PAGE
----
But he said the essential conclusion is that whether Asian, African, Aboriginal or Neanderthal, the subject is human.

“What’s special in Neanderthals is there is a whole set of characteristics. Putting the whole set together, then you have something that is the ‘Neanderthal’ type,” he said. Among those characteristics, he said, are significant muscle development, indicating they led a fairly rugged life.

“One model for modern human origins suggests that all present-day humans trace all their ancestry back to a small African population that expanded and replaced archaic forms of humans without admixture. Our analysis of the Neanderthal genome may not be compatible with this view because Neanderthals are on average closer to individuals in Eurasia than to individuals in Africa. Furthermore, individuals in Eurasia today carry regions in their genome that are closely related to those in Neanderthals and distant from other present-day humans,” the study said.

“The data suggest that between 1 and 4 percent of the genomes of people in Eurasia are derived from Neanderthals,” the study said.

Yet calling Neanderthals a “sub-species” ignores the vast variety that exists in life, said Menton. For example, dogs range from the English bulldog to the shar-pei, yet they are all canus familiarus.

“Didn’t God create man? He didn’t call them homo sapiens,” noted Menton. “This scientific thing was added later.”

“The study generally shows we’re very similar to Neanderthals,” he said, except with smaller brains.

“In Neanderthal, compared to modern man, there was a larger cranial capacity, about 200 [cubic centimeters] larger,” he noted. “In modern man it’s normally 1,400-1,500 CCs. Neanderthal was 1,600-1,700.”

He said the relationships, too, with a closer link between Neanderthal and Asians or Europeans, could be explained by the dispersions of people after the biblical flood and Tower of Babel.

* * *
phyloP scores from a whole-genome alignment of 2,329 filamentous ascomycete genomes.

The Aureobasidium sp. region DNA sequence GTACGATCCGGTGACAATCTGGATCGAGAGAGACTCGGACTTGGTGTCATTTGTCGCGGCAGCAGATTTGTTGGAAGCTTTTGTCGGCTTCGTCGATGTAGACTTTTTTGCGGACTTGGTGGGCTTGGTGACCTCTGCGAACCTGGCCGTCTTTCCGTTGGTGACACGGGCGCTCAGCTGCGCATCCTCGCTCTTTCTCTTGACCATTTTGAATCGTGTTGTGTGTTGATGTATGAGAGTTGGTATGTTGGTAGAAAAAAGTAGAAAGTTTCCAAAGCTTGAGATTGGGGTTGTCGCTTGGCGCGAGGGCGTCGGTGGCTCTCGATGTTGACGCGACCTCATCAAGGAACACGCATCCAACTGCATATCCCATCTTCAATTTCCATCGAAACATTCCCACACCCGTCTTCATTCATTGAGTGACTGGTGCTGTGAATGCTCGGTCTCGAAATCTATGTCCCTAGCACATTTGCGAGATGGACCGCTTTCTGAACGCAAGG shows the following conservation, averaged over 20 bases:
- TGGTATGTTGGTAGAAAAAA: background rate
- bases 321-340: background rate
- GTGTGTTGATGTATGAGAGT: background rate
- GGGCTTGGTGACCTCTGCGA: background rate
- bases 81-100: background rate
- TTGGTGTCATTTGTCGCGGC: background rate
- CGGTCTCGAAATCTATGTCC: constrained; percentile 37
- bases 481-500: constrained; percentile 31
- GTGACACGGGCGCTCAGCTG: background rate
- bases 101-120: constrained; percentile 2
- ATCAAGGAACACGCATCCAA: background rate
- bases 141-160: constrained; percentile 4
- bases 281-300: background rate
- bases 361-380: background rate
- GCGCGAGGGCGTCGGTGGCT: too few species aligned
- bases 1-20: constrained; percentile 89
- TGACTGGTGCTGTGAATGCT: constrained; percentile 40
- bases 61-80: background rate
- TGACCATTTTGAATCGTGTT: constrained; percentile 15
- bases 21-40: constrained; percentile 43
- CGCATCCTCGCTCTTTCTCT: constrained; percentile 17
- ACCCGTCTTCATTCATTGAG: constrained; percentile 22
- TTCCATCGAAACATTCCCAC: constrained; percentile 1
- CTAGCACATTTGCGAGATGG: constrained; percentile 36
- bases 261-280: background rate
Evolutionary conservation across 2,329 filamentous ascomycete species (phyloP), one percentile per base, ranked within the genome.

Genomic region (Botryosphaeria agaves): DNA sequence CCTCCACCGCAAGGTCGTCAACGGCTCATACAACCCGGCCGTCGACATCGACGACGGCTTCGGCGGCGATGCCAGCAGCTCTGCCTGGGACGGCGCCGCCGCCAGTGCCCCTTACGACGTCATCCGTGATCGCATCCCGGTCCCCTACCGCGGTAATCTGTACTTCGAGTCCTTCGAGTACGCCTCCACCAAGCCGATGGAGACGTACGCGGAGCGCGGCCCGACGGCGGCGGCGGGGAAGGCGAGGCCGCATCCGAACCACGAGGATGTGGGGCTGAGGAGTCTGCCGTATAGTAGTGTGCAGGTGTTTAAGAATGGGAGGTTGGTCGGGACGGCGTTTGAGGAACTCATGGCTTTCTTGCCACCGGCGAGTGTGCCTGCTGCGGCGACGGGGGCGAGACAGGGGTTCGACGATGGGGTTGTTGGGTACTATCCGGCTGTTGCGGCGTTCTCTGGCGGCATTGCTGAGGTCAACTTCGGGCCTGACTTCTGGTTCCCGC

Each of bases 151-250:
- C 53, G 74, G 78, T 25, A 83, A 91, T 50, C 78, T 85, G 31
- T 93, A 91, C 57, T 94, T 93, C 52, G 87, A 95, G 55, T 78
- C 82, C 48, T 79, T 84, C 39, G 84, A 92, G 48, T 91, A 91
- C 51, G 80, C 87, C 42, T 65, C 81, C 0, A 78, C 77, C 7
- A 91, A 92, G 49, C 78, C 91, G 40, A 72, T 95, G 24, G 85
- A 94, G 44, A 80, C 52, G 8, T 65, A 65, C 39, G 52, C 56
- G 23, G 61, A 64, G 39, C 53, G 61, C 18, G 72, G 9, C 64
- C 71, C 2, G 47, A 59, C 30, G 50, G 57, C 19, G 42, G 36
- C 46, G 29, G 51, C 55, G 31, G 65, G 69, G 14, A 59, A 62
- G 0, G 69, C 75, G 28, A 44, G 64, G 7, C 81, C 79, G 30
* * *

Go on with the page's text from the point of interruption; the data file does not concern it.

According to the study and its supporting materials, there was a point when early “modern” humans left Africa and comingled and mated with Neanderthals, based on the comparisons to the genomes of five living people, from France, China, Papua New Guinea, southern Africa and west Africa.

The simple fact that the DNA had been mixed surprised some. David Reich of Harvard told Time, “We came into the project extremely biased against the idea of gene flow.”

But the study found, “Neanderthals shared more genetic variants with present-day humans in Eurasia than with present-day humans in sub-Saharan Africa, suggesting that gene flow from Neanderthals into the ancestors of non-Africans occurred before the divergence of Eurasian groups from each other.”

The study concludes, “The analysis of the Neanderthal genome shows that they are likely to have had a role in the genetic ancestry of present-day humans outside of Africa, although this role was relatively minor given that only a few percent of the genomes of present-day people outside Africa are derived from Neanderthals. Our results also point to a number of genomic regions and genes as candidates for positive selection early in modern human history, for example, those involved in cognitive abilities and cranial morphology.”